Controlling Pond Vegetation with Fish
There are no fish native to the United States that take care of aquatic weed problems in our ponds. If there were, we’d all have pristine ponds. Since that isn’t the case, you may to add non-native fish to do the job.
Todd Sink is an aquaculture and fisheries specialist with Texas Agrilife Extension. He says tilapia and grass carp are often used for weed control.
"If it’s a submerged vegetation, grass carp are the way to go," says Sink. "But if it’s floating vegetation such as duckweed or watermeal, grass carp will eat some of it, but tilapia can be more effective than grass carp at doing that."
Because they’re non-native species, you will need a permit to stock triploid grass carp or tilapia depending on the state you live in. Did you know there are 300 species of tilapia? Some states only allow the use of a few of those species, and others ban all tilapia in farm ponds to prevent them from becoming invasive in U.S. waters.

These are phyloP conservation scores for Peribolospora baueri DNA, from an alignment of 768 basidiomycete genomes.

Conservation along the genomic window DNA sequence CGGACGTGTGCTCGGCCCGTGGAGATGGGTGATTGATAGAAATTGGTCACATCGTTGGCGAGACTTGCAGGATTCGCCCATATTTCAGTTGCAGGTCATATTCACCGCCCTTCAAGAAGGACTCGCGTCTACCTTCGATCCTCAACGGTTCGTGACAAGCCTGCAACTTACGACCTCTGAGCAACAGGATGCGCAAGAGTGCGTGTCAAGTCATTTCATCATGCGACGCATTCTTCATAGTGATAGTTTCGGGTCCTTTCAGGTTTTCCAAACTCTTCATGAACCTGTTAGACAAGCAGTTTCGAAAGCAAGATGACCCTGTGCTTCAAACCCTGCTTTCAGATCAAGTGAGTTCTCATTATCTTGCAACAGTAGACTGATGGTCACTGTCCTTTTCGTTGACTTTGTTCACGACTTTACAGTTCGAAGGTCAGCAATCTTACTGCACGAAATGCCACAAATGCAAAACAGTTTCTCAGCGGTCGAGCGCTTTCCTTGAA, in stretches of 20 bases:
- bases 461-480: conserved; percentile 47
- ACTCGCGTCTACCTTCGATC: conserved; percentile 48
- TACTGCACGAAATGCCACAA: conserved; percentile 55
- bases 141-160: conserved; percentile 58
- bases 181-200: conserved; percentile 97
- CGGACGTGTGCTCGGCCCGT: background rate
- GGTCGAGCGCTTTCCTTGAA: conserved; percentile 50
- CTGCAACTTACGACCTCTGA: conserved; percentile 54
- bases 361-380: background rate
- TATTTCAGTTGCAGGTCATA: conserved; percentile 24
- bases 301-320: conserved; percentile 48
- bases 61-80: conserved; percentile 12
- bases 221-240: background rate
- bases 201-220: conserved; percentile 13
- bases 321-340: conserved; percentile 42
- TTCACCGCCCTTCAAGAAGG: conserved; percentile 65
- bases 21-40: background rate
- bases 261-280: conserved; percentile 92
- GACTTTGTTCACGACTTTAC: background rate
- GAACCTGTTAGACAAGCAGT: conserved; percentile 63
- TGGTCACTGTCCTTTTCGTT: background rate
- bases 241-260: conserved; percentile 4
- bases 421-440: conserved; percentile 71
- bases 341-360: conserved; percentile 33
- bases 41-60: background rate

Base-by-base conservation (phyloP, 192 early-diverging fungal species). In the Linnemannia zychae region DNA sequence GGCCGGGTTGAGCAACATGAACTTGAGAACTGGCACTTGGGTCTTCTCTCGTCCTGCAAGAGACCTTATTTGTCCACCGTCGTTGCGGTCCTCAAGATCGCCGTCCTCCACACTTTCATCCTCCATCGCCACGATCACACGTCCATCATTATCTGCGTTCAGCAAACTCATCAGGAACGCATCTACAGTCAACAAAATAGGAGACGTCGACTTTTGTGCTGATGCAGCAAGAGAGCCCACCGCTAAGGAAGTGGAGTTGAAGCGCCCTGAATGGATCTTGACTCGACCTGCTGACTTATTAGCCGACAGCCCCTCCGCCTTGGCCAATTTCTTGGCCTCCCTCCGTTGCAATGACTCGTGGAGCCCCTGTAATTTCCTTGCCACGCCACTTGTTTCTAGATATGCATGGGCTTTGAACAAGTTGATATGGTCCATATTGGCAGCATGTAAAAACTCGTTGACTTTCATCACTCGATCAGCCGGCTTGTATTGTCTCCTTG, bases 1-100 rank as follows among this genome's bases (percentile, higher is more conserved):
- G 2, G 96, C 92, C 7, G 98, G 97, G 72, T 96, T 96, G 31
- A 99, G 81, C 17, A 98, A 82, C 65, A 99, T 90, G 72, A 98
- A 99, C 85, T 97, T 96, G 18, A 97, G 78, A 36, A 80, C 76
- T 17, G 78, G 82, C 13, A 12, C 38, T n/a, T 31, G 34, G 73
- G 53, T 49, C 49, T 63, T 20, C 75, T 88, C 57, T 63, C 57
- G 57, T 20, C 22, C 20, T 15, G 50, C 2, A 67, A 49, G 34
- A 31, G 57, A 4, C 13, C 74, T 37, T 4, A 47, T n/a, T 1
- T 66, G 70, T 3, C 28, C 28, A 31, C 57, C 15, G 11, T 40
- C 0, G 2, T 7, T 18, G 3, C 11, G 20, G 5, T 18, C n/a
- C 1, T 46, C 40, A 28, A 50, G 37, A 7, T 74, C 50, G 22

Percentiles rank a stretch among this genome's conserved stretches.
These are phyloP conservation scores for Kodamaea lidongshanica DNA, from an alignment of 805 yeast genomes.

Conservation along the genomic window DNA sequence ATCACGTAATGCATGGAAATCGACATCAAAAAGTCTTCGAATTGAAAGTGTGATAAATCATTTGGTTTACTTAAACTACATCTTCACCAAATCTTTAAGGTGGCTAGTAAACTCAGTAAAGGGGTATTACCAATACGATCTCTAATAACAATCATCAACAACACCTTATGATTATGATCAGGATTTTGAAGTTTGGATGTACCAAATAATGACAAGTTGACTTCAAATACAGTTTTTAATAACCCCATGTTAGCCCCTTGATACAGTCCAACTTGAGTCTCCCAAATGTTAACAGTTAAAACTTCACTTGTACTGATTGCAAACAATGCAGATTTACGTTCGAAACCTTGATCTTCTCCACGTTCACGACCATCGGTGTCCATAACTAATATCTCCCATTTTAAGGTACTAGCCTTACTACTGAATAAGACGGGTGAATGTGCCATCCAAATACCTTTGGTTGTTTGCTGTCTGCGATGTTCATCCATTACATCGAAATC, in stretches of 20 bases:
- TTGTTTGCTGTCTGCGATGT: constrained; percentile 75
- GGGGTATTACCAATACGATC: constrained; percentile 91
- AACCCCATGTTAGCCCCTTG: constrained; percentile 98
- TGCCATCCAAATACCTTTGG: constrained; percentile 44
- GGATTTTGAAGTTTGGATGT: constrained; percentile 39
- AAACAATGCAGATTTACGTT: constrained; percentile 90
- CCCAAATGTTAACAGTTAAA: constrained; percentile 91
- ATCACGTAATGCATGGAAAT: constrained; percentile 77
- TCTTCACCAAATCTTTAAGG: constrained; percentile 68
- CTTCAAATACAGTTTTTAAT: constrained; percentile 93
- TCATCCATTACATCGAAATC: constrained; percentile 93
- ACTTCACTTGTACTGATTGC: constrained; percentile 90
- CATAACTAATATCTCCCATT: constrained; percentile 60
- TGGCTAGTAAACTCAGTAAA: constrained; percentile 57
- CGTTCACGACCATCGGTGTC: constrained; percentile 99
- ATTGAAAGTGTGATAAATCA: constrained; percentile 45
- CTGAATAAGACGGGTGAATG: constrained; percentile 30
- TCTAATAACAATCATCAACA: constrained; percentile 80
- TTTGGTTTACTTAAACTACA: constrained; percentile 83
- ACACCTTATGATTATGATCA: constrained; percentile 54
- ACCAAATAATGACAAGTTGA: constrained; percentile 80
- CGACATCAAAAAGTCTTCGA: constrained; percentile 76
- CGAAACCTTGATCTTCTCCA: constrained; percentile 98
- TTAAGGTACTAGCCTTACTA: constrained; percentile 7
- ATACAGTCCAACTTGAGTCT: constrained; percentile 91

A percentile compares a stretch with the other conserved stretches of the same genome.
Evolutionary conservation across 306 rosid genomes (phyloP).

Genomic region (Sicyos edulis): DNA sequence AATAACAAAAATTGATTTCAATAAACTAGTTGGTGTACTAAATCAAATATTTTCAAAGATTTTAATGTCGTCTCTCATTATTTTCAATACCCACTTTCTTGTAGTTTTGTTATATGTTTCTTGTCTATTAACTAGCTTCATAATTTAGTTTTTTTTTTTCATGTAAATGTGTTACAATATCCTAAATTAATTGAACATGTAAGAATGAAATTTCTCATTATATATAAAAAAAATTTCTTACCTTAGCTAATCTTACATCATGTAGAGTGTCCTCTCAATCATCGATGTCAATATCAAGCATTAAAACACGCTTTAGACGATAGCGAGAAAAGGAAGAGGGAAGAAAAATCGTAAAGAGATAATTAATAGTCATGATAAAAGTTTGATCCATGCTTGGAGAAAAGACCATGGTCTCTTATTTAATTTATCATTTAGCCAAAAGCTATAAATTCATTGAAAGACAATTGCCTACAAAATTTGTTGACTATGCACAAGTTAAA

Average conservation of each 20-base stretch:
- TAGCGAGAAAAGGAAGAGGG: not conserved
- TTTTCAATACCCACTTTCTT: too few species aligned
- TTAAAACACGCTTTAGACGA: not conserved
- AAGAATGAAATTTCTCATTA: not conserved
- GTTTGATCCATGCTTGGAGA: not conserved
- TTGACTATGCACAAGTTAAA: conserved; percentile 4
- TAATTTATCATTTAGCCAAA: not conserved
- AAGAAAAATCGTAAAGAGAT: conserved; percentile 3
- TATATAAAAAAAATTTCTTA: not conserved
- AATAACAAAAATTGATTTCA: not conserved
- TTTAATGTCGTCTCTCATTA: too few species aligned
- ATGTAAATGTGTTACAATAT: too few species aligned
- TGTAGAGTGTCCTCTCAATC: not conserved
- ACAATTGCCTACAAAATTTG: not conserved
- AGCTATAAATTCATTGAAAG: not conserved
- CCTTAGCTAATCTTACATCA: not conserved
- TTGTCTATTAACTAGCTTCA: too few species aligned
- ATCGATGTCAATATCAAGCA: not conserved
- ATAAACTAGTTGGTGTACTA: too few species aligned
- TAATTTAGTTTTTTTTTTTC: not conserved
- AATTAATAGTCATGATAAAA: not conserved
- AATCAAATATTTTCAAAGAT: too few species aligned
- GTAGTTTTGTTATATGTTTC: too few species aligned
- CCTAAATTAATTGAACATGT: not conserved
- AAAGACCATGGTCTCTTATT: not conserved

Sink says you can’t expect a fish to be the sole savior of a weed-infested pond. It’s just one of the tools in an integrated pest management plan.
"First you would go in with an appropriate FDA-approved aquatic herbicide and knock the population of that plant back really well, and you stock your grass carp or tilapia afterwards," he says. "And what they do is they clean up anything that you miss, or any regrowth or regeneration, and that actually gives you a much, much better management plan and control strategy for that vegetation."
It may take grass carp 2-3 years of munching before you see good results. Tilapia can get their work done in one season if they’re stocked early. But if not, you’ll have to restock them again the next spring because they die off when water temperatures dip below 50-degrees.